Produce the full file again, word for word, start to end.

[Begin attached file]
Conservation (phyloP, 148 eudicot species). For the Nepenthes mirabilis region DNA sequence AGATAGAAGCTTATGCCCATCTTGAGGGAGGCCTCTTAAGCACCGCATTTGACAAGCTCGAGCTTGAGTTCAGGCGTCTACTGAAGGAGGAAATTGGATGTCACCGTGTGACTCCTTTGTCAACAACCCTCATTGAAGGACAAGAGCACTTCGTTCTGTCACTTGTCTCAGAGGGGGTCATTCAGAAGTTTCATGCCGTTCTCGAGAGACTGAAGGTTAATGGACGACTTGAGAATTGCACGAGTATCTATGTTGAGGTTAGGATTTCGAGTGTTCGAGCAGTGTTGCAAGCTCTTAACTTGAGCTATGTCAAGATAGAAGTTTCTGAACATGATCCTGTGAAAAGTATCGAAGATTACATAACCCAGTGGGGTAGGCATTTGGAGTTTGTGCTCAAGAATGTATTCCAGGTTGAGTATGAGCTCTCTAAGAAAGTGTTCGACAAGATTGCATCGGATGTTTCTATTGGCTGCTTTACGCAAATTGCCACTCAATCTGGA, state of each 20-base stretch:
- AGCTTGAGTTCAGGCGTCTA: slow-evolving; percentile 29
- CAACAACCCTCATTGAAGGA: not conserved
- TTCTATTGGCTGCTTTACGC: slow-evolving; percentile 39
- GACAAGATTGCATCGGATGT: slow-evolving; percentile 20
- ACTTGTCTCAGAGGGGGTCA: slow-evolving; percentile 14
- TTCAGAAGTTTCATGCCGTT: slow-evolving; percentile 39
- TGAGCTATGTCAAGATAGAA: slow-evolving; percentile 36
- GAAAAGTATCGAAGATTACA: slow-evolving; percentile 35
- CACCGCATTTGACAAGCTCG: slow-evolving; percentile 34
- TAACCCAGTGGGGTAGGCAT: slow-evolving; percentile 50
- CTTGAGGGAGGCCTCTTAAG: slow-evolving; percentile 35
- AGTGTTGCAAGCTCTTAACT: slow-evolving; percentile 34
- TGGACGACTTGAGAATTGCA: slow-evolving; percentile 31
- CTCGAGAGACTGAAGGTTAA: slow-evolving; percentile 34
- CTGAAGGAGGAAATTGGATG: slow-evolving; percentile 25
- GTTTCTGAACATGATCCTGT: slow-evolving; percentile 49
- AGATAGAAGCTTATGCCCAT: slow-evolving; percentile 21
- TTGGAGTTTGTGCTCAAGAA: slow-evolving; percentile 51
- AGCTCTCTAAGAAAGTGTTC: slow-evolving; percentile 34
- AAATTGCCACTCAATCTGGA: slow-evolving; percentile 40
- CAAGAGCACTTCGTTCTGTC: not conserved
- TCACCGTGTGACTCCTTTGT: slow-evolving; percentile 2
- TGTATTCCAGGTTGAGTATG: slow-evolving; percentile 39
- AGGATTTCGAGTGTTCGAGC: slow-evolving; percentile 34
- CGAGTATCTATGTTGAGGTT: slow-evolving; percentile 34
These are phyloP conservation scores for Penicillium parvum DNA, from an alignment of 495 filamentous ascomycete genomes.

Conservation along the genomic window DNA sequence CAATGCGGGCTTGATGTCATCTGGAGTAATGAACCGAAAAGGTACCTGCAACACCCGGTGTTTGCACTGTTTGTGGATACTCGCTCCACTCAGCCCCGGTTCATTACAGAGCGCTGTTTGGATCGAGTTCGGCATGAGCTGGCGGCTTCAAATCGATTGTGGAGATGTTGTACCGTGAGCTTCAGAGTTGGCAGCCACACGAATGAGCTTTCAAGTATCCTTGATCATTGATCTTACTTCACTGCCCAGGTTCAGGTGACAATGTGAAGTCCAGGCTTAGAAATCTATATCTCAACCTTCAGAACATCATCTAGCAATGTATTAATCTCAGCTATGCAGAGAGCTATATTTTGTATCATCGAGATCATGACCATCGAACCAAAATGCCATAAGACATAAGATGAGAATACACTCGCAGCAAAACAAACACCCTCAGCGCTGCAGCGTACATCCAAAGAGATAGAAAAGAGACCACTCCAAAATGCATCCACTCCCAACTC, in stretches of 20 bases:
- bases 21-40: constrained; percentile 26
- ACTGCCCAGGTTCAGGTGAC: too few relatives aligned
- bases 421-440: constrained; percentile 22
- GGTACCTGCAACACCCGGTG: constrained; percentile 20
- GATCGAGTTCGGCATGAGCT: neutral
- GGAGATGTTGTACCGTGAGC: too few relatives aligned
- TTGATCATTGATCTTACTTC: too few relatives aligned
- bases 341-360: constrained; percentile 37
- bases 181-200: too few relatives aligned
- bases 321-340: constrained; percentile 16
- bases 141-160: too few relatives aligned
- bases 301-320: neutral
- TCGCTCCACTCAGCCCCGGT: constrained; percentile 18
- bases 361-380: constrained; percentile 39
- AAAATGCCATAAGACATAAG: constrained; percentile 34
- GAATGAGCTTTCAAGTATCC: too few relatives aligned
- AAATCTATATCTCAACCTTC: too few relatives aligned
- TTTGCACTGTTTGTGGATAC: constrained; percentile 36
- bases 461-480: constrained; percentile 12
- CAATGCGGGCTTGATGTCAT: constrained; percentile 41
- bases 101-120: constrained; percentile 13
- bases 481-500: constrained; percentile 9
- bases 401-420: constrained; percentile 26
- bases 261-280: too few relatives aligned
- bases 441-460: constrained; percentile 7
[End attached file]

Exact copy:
Conservation (phyloP, 148 eudicot species). For the Nepenthes mirabilis region DNA sequence AGATAGAAGCTTATGCCCATCTTGAGGGAGGCCTCTTAAGCACCGCATTTGACAAGCTCGAGCTTGAGTTCAGGCGTCTACTGAAGGAGGAAATTGGATGTCACCGTGTGACTCCTTTGTCAACAACCCTCATTGAAGGACAAGAGCACTTCGTTCTGTCACTTGTCTCAGAGGGGGTCATTCAGAAGTTTCATGCCGTTCTCGAGAGACTGAAGGTTAATGGACGACTTGAGAATTGCACGAGTATCTATGTTGAGGTTAGGATTTCGAGTGTTCGAGCAGTGTTGCAAGCTCTTAACTTGAGCTATGTCAAGATAGAAGTTTCTGAACATGATCCTGTGAAAAGTATCGAAGATTACATAACCCAGTGGGGTAGGCATTTGGAGTTTGTGCTCAAGAATGTATTCCAGGTTGAGTATGAGCTCTCTAAGAAAGTGTTCGACAAGATTGCATCGGATGTTTCTATTGGCTGCTTTACGCAAATTGCCACTCAATCTGGA, state of each 20-base stretch:
- AGCTTGAGTTCAGGCGTCTA: slow-evolving; percentile 29
- CAACAACCCTCATTGAAGGA: not conserved
- TTCTATTGGCTGCTTTACGC: slow-evolving; percentile 39
- GACAAGATTGCATCGGATGT: slow-evolving; percentile 20
- ACTTGTCTCAGAGGGGGTCA: slow-evolving; percentile 14
- TTCAGAAGTTTCATGCCGTT: slow-evolving; percentile 39
- TGAGCTATGTCAAGATAGAA: slow-evolving; percentile 36
- GAAAAGTATCGAAGATTACA: slow-evolving; percentile 35
- CACCGCATTTGACAAGCTCG: slow-evolving; percentile 34
- TAACCCAGTGGGGTAGGCAT: slow-evolving; percentile 50
- CTTGAGGGAGGCCTCTTAAG: slow-evolving; percentile 35
- AGTGTTGCAAGCTCTTAACT: slow-evolving; percentile 34
- TGGACGACTTGAGAATTGCA: slow-evolving; percentile 31
- CTCGAGAGACTGAAGGTTAA: slow-evolving; percentile 34
- CTGAAGGAGGAAATTGGATG: slow-evolving; percentile 25
- GTTTCTGAACATGATCCTGT: slow-evolving; percentile 49
- AGATAGAAGCTTATGCCCAT: slow-evolving; percentile 21
- TTGGAGTTTGTGCTCAAGAA: slow-evolving; percentile 51
- AGCTCTCTAAGAAAGTGTTC: slow-evolving; percentile 34
- AAATTGCCACTCAATCTGGA: slow-evolving; percentile 40
- CAAGAGCACTTCGTTCTGTC: not conserved
- TCACCGTGTGACTCCTTTGT: slow-evolving; percentile 2
- TGTATTCCAGGTTGAGTATG: slow-evolving; percentile 39
- AGGATTTCGAGTGTTCGAGC: slow-evolving; percentile 34
- CGAGTATCTATGTTGAGGTT: slow-evolving; percentile 34
These are phyloP conservation scores for Penicillium parvum DNA, from an alignment of 495 filamentous ascomycete genomes.

Conservation along the genomic window DNA sequence CAATGCGGGCTTGATGTCATCTGGAGTAATGAACCGAAAAGGTACCTGCAACACCCGGTGTTTGCACTGTTTGTGGATACTCGCTCCACTCAGCCCCGGTTCATTACAGAGCGCTGTTTGGATCGAGTTCGGCATGAGCTGGCGGCTTCAAATCGATTGTGGAGATGTTGTACCGTGAGCTTCAGAGTTGGCAGCCACACGAATGAGCTTTCAAGTATCCTTGATCATTGATCTTACTTCACTGCCCAGGTTCAGGTGACAATGTGAAGTCCAGGCTTAGAAATCTATATCTCAACCTTCAGAACATCATCTAGCAATGTATTAATCTCAGCTATGCAGAGAGCTATATTTTGTATCATCGAGATCATGACCATCGAACCAAAATGCCATAAGACATAAGATGAGAATACACTCGCAGCAAAACAAACACCCTCAGCGCTGCAGCGTACATCCAAAGAGATAGAAAAGAGACCACTCCAAAATGCATCCACTCCCAACTC, in stretches of 20 bases:
- bases 21-40: constrained; percentile 26
- ACTGCCCAGGTTCAGGTGAC: too few relatives aligned
- bases 421-440: constrained; percentile 22
- GGTACCTGCAACACCCGGTG: constrained; percentile 20
- GATCGAGTTCGGCATGAGCT: neutral
- GGAGATGTTGTACCGTGAGC: too few relatives aligned
- TTGATCATTGATCTTACTTC: too few relatives aligned
- bases 341-360: constrained; percentile 37
- bases 181-200: too few relatives aligned
- bases 321-340: constrained; percentile 16
- bases 141-160: too few relatives aligned
- bases 301-320: neutral
- TCGCTCCACTCAGCCCCGGT: constrained; percentile 18
- bases 361-380: constrained; percentile 39
- AAAATGCCATAAGACATAAG: constrained; percentile 34
- GAATGAGCTTTCAAGTATCC: too few relatives aligned
- AAATCTATATCTCAACCTTC: too few relatives aligned
- TTTGCACTGTTTGTGGATAC: constrained; percentile 36
- bases 461-480: constrained; percentile 12
- CAATGCGGGCTTGATGTCAT: constrained; percentile 41
- bases 101-120: constrained; percentile 13
- bases 481-500: constrained; percentile 9
- bases 401-420: constrained; percentile 26
- bases 261-280: too few relatives aligned
- bases 441-460: constrained; percentile 7